API

Citi On Pursuing A Solution-First API Strategy

In the financial services space, it’s disrupt or be disrupted. For FIs, this means owning the disruption by developing and deploying their own API solutions in-house instead of turning to outside consultants. In the July B2B API Tracker, Rene Schuurman, global market manager of Citi’s Channel Services division, explains how developer portals are empowering FIs to embrace a DIY approach to innovation and pursue solution-first strategies.

As the old proverb goes, give a man a fish and you feed him for a day. But if you teach a man to fish, you feed him for life. In the financial services sector, APIs could be the fishing lesson banks need to thrive.

The next stage of API evolution appears to help banks and other financial institutions (FIs) understand how to respond to actionable intelligence that these solutions can provide, such as planning cash flow needs around international bank holidays. And the availability of API-generated insights is seemingly making banks and FIs more intelligent in return. By using APIs that are easy-to-integrate and highly scalable in nature, banks are able to actively play the role of disruptor in the financial services space, said Rene Schuurman, global market manager of Citi’s Channel Services division, in a recent interview with PYMNTS.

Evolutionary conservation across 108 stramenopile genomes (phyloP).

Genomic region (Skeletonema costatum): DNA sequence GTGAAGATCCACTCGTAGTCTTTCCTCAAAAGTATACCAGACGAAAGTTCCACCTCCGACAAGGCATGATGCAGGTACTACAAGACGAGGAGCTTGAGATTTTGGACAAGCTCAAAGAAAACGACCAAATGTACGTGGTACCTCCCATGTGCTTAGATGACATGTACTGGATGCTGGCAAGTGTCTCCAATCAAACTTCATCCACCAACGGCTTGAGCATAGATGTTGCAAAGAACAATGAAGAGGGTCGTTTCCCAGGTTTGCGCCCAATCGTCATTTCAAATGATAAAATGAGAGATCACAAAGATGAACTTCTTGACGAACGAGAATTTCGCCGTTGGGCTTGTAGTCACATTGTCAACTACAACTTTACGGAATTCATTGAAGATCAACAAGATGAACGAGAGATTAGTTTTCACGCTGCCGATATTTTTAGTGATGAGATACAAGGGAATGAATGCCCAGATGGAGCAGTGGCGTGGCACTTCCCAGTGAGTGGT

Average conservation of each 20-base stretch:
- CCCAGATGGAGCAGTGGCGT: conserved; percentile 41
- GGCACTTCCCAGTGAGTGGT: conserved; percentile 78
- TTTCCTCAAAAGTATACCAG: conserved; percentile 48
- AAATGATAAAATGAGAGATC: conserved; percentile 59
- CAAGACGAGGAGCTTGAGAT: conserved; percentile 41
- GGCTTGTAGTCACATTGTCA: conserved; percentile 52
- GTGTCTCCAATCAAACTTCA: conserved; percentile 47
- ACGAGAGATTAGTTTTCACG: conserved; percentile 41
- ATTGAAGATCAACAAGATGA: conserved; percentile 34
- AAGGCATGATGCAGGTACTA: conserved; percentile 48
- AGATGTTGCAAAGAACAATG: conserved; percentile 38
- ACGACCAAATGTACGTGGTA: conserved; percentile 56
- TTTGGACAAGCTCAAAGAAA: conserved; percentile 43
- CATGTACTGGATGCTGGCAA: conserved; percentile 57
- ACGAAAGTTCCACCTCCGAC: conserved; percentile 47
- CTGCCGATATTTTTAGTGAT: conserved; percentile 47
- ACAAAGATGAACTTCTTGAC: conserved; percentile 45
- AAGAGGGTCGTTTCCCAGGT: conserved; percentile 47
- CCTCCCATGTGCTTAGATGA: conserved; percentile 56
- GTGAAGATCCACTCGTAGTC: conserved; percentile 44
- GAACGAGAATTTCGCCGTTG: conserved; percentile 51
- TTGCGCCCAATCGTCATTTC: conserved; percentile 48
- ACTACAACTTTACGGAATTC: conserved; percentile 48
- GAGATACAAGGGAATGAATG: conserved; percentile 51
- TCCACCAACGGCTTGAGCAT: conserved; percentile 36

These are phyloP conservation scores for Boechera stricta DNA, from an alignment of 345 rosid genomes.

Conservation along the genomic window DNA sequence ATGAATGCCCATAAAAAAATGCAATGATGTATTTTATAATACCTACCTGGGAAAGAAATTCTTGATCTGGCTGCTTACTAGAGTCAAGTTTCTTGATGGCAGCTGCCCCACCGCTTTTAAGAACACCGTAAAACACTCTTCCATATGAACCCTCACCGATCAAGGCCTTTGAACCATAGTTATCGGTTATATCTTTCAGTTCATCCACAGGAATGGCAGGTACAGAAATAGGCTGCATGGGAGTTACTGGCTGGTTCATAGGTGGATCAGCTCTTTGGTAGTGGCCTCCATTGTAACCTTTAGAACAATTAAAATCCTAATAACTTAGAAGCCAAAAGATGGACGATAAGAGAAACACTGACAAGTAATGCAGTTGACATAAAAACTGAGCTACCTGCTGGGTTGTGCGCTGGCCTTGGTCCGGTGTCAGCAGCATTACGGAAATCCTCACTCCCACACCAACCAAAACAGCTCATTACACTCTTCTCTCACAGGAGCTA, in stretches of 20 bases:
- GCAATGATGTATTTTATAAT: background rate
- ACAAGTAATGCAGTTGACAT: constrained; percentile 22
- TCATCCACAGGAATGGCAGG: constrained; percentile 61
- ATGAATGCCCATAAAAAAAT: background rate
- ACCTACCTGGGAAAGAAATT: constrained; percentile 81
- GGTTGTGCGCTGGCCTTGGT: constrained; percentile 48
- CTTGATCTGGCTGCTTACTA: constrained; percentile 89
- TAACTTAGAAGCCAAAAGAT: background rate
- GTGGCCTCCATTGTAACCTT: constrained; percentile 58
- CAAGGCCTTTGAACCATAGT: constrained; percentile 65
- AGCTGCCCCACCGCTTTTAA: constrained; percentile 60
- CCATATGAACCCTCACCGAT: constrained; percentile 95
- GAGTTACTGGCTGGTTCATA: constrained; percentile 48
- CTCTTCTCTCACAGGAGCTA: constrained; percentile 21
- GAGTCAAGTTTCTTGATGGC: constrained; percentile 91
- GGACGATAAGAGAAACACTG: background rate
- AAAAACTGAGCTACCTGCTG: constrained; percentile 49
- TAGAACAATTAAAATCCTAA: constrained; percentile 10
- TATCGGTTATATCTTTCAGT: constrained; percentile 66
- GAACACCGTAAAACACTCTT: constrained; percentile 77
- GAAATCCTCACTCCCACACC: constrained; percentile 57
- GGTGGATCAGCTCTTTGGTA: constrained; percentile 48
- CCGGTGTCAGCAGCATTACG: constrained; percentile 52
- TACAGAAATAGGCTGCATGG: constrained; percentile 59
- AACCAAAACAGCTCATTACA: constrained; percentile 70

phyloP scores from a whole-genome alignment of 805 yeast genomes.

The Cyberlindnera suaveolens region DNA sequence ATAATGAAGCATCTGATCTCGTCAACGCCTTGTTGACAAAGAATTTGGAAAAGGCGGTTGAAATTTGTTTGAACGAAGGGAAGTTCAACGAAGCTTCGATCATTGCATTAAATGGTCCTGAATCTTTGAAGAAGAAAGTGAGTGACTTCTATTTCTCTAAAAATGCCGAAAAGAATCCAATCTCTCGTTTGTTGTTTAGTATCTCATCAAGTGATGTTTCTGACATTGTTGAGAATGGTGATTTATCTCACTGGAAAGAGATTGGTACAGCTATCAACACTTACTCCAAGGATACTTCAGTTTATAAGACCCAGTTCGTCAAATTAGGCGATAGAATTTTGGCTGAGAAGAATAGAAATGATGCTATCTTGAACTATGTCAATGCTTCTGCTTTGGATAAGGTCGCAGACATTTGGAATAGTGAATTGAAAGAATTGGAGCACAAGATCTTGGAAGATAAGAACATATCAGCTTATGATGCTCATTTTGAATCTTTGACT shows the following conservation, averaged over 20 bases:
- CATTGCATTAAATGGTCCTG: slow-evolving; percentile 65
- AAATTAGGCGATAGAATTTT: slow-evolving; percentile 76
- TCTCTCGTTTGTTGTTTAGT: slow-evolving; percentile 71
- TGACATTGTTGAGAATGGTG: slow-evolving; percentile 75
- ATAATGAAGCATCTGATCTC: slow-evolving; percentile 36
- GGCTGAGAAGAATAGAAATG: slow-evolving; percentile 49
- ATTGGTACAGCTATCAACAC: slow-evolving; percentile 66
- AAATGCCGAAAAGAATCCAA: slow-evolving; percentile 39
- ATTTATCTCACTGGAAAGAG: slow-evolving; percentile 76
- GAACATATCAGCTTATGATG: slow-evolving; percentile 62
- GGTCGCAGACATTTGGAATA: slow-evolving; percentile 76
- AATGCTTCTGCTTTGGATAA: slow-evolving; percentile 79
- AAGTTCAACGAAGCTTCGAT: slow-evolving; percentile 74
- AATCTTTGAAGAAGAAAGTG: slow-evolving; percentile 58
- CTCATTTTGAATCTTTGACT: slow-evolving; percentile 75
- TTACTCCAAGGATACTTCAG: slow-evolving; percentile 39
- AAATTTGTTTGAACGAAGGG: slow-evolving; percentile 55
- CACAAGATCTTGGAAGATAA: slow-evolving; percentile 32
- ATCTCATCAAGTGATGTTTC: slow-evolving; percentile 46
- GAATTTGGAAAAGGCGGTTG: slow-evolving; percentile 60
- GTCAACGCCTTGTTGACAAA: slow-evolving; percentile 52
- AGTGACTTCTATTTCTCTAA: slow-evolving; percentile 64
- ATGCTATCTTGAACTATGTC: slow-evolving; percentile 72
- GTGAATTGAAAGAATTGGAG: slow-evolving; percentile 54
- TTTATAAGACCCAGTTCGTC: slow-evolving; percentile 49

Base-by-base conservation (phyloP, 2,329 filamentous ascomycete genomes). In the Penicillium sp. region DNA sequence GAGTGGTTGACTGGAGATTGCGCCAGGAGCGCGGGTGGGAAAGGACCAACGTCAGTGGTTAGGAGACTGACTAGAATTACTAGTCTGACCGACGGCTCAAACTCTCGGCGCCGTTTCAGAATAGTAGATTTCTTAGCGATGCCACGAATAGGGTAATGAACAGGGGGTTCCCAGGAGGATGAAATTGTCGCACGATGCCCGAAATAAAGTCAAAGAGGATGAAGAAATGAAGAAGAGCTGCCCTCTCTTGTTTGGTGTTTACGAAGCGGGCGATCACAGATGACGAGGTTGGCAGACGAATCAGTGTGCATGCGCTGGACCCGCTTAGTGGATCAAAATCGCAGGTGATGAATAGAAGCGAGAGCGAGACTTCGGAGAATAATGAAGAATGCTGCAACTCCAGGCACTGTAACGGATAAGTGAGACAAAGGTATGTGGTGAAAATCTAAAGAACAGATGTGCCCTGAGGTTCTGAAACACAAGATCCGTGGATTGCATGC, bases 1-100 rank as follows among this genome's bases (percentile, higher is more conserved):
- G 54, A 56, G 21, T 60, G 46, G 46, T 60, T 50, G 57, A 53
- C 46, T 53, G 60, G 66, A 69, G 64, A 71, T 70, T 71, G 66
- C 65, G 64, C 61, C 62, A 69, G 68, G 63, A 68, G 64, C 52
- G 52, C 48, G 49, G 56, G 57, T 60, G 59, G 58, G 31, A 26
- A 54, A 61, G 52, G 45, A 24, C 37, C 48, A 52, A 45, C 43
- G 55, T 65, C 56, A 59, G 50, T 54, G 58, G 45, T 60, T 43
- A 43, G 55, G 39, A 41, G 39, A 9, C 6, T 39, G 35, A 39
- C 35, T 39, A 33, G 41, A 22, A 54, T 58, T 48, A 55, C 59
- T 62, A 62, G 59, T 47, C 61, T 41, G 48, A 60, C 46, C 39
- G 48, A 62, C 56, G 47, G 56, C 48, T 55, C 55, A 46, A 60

“They’re almost like Legos,” Schuurman said. “You build something, take it apart and build something new.”

Schuurman recently spoke with PYMNTS about how APIs are teaching banks to fish for themselves and prompting them to shape their own innovation agendas. The use of APIs, he said, is helping the financial services sector to own, instead of react to, the pace of disruption.

Using A Sandbox To Streamline Solutions

APIs are still a relatively new technology for the financial services space, Schuurman noted. In the past, banks have sought to partner with software vendors or consultants to help institutions implement API solutions, which often involves a more challenging approach of sharing traditional user guides. In recent years, however, Schuurman said banks have adopted more of a DIY attitude, and are eager to develop and release their own APIs at a faster pace. More recently, he added, there’s a growing demand for a more agile development process. This means easier access to API documentation so FIs can start developing solutions when they are ready.

Schuurman said FIs are realizing that if they want to offer the services and products that their customers want, they will have to take the lead, meaning they have to develop and deploy their own API solutions. To aid this effort, Citi recently launched the API Developer Portal. The purpose of the portal, Schuurman said, is to help developers access the necessary documentation when they want it, without having to wait for Citi to supply documentation and specifications.

With the developer portal available, Schuurman said, Citi no longer has to send “big email attachments” to help banks pursue their API goals. The portal’s sandbox environment also allows clients to test how APIs will work in a secure environment before deploying them. Schuurman noted that many FIs have their development teams scattered globally and that an online portal offers teams a place to centralize their efforts.

So far, the results have been encouraging. Schuurman said some of Citi’s clients have been able to complete the building and testing phase of their API developments in less than three weeks.